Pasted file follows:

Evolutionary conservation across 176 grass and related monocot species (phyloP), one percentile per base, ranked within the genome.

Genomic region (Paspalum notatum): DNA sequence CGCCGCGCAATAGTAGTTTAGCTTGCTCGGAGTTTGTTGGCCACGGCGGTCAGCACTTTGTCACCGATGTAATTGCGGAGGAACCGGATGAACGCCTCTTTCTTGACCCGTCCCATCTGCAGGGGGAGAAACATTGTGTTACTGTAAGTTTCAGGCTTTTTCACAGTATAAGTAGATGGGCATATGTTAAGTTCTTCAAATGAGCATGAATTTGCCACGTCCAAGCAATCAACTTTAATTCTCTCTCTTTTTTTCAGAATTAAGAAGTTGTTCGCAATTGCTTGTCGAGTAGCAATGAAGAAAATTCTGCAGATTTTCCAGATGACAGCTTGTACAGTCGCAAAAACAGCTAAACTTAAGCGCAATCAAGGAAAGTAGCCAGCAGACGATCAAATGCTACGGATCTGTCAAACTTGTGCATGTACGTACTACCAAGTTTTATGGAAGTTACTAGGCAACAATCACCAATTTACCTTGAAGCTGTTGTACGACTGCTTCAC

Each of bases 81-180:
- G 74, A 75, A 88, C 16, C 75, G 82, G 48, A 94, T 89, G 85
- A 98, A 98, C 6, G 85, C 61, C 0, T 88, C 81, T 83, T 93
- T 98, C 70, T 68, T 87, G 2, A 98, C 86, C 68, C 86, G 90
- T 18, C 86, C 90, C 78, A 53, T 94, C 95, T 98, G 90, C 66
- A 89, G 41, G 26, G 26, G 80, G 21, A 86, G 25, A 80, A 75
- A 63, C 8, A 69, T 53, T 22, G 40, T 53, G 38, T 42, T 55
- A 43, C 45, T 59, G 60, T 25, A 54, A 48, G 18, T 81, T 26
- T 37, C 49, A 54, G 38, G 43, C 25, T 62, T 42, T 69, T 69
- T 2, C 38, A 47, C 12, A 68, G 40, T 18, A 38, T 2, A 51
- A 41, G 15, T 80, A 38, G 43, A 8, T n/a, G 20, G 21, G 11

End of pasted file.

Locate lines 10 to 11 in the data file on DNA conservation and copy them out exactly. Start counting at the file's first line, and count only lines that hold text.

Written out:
- A 43, C 45, T 59, G 60, T 25, A 54, A 48, G 18, T 81, T 26
- T 37, C 49, A 54, G 38, G 43, C 25, T 62, T 42, T 69, T 69